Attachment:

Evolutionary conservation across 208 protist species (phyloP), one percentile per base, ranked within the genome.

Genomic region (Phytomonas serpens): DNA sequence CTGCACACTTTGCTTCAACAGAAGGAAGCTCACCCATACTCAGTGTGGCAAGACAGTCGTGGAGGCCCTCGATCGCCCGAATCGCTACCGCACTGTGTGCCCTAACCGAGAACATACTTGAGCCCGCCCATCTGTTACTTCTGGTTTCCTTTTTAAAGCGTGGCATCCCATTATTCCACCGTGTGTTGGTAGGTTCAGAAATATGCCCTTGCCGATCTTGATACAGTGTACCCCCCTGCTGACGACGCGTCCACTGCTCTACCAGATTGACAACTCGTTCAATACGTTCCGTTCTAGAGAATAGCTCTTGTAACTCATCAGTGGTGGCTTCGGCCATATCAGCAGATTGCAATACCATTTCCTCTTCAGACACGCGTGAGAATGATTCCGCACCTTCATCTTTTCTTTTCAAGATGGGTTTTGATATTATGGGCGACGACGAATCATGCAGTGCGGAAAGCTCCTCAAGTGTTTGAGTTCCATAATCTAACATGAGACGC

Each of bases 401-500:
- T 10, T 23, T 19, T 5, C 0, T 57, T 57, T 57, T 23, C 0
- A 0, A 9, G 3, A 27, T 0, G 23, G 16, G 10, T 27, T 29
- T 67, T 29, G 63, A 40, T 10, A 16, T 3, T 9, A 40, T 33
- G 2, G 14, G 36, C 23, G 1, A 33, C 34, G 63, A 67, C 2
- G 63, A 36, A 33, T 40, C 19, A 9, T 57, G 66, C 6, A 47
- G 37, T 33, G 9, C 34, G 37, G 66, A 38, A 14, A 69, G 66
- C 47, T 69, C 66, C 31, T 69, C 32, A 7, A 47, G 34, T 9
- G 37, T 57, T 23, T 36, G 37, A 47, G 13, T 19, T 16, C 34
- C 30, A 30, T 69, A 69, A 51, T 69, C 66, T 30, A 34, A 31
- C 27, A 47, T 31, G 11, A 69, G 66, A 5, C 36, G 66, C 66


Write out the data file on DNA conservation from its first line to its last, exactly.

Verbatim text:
Evolutionary conservation across 208 protist species (phyloP), one percentile per base, ranked within the genome.

Genomic region (Phytomonas serpens): DNA sequence CTGCACACTTTGCTTCAACAGAAGGAAGCTCACCCATACTCAGTGTGGCAAGACAGTCGTGGAGGCCCTCGATCGCCCGAATCGCTACCGCACTGTGTGCCCTAACCGAGAACATACTTGAGCCCGCCCATCTGTTACTTCTGGTTTCCTTTTTAAAGCGTGGCATCCCATTATTCCACCGTGTGTTGGTAGGTTCAGAAATATGCCCTTGCCGATCTTGATACAGTGTACCCCCCTGCTGACGACGCGTCCACTGCTCTACCAGATTGACAACTCGTTCAATACGTTCCGTTCTAGAGAATAGCTCTTGTAACTCATCAGTGGTGGCTTCGGCCATATCAGCAGATTGCAATACCATTTCCTCTTCAGACACGCGTGAGAATGATTCCGCACCTTCATCTTTTCTTTTCAAGATGGGTTTTGATATTATGGGCGACGACGAATCATGCAGTGCGGAAAGCTCCTCAAGTGTTTGAGTTCCATAATCTAACATGAGACGC

Each of bases 401-500:
- T 10, T 23, T 19, T 5, C 0, T 57, T 57, T 57, T 23, C 0
- A 0, A 9, G 3, A 27, T 0, G 23, G 16, G 10, T 27, T 29
- T 67, T 29, G 63, A 40, T 10, A 16, T 3, T 9, A 40, T 33
- G 2, G 14, G 36, C 23, G 1, A 33, C 34, G 63, A 67, C 2
- G 63, A 36, A 33, T 40, C 19, A 9, T 57, G 66, C 6, A 47
- G 37, T 33, G 9, C 34, G 37, G 66, A 38, A 14, A 69, G 66
- C 47, T 69, C 66, C 31, T 69, C 32, A 7, A 47, G 34, T 9
- G 37, T 57, T 23, T 36, G 37, A 47, G 13, T 19, T 16, C 34
- C 30, A 30, T 69, A 69, A 51, T 69, C 66, T 30, A 34, A 31
- C 27, A 47, T 31, G 11, A 69, G 66, A 5, C 36, G 66, C 66